Australian cricket legend Michael Slater has copped backlash for saying Scott Morrison has ‘blood on his hands’ after banning Aussies flying home from Covid-ravaged India.
Aussies face fines of $66,000 or five years in jail if they try to return home from India, where 300,000 new cases of Covid were recorded on Monday alone.
The ban will remain in place until May 15 to relieve pressure on overwhelmed quarantine facilities in Australia.
The former opening batsman, who was working as a commentator for the Indian Premier League, managed to escape to the Maldives and now must wait the designated two weeks to return to Australia.
But Slater’s criticism of the Prime Minister has been met with furore, with many Australians saying he and his teammates chose to travel to India on their own accord.
‘So Michael Slater goes into a war zone to chase money. Now when it has gotten out of control, it’s the Australian Government’s fault?’ one Twitter user wrote.
Former Test cricketer Michael Slater (pictured) has sparked controversy by claiming Scott Morrison had blood on his hands
Michael Slater (picture, front, in Mumbai) was recently in India working as a commentator for the Indian Premier League
Australia has suspended all flights to and from India until May 15 as the crisis in India worsens. Pictured is crematorium on the outskirts of New Delhi
Mr Morrison denied he has risked the lives of stranded Australians, but admitted it’s ‘highly unlikely’ anyone flying home from India will go on to be jailed or fined
‘Michael Slater can F O. Attacking the PM when HE went to India to make big cash but now it doesn’t suit him,’ said another.
‘This Michael Slater rant is really something else. He can’t honestly think he went to India knowing what could happen if it went pear shaped?’ wrote a third.
Mr Morrison on Tuesday denied he has risked the lives of stranded Australians, but admitted it’s ‘highly unlikely’ anyone flying home from India will go on to be jailed or fined.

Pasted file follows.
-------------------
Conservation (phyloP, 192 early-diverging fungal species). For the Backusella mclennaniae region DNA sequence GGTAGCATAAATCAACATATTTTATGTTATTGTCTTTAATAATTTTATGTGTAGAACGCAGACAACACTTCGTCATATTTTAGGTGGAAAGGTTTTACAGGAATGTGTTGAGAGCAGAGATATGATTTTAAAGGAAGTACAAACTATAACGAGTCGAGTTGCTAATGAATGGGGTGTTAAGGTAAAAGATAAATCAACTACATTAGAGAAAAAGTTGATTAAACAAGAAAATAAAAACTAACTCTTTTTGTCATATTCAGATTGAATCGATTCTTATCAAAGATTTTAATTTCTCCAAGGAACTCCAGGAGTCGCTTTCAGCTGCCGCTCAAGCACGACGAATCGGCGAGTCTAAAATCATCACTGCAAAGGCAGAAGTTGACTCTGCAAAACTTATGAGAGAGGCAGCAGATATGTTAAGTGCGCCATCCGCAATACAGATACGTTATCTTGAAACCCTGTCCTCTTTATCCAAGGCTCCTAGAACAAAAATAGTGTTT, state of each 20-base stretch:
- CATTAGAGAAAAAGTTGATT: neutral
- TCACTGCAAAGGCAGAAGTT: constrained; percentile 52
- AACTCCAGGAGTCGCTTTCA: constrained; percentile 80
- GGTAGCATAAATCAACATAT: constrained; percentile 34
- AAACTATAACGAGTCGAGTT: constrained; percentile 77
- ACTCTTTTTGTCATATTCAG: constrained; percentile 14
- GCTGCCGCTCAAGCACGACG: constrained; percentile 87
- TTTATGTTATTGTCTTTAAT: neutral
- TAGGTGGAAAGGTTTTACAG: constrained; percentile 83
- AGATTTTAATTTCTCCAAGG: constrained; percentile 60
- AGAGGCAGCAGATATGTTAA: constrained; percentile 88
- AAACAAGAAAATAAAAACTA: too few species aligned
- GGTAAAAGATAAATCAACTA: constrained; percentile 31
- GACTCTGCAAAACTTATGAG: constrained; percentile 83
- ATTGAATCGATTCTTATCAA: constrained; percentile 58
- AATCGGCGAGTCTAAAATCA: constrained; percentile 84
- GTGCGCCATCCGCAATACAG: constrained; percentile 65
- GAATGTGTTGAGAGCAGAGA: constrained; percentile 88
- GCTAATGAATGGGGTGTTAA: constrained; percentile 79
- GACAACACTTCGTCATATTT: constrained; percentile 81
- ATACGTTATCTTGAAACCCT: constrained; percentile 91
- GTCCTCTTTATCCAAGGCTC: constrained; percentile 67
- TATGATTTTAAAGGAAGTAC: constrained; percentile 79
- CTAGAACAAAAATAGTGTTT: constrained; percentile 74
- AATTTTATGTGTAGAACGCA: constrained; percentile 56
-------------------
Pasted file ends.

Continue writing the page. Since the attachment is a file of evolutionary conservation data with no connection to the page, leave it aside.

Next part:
When asked directly by host Karl Stefanovic if people would face the full force of the harsh measures, the prime minister shifted the responsibility to Border Force officials.
‘I would expect the Australian Border Force officials to deal with the issue sensitively and within their authorities, but I’m not going to tie their hands about how they do that,’ he said.
‘It’s important not to sensationalise this.’
Mr Morrison defended his ban on flights from India, saying the measures are in the interests of Australians.
‘If we had not put these measures in place and we saw the rates of increase of the virus coming through on these flights, putting stress on our quarantine system, breaking out across the country and seeing a third wave,’ he said.
Pat Cummins (pictured with partner Becky Boston) is among the Australians still stuck in India – and he’s been plunged into isolation after two Indian teammates tested positive to Covid-19
A family member performs the last rites of a COVID-19 victim at a crematorium in Jammu
Co-host Allison Langdon questioned Mr Morrison’s confidence in the nation’s hotel quarantine system given his fears of it not being able to cope if borders with India were to be opened.
‘The quarantine system has proved one of the most effective if not the most effective in the world,’ he said.
‘What we’re seeing in India, even in COVID terms, is unprecedented and so every system is going to face its stressors and I’m not going to break the system.’
Australian cricket legend Mark Taylor was ‘surprised’ so many players decided to travel to India knowing they could be caught up in a virus outbreak, but understood their motivation.
‘Some of them are on $3million for 12 weeks of cricket so it is hard to knock that sort of money back,’ he told Today on Tuesday.
‘Health concerns and your health should be the No.1 concern. Getting that balance right is not easy.’
Taylor said while he wants to see all IPL players returned home safely and as soon as possible, it shouldn’t imperil Australia’s status of being relatively Covid-free.
‘We’ve navigated through this pandemic very well thanks to a lot of very good government decisions so I feel also for the government who are trying to get this balance right between the people in India,’ he said.
‘There’s 9,000 Australians over there and there from what I understand, and the 25 million of us here who live a pretty good life.’
Slater is furious about the treatment of a host of Australian stars stuck in India, including David Warner, Steve Smith and Pat Cummins.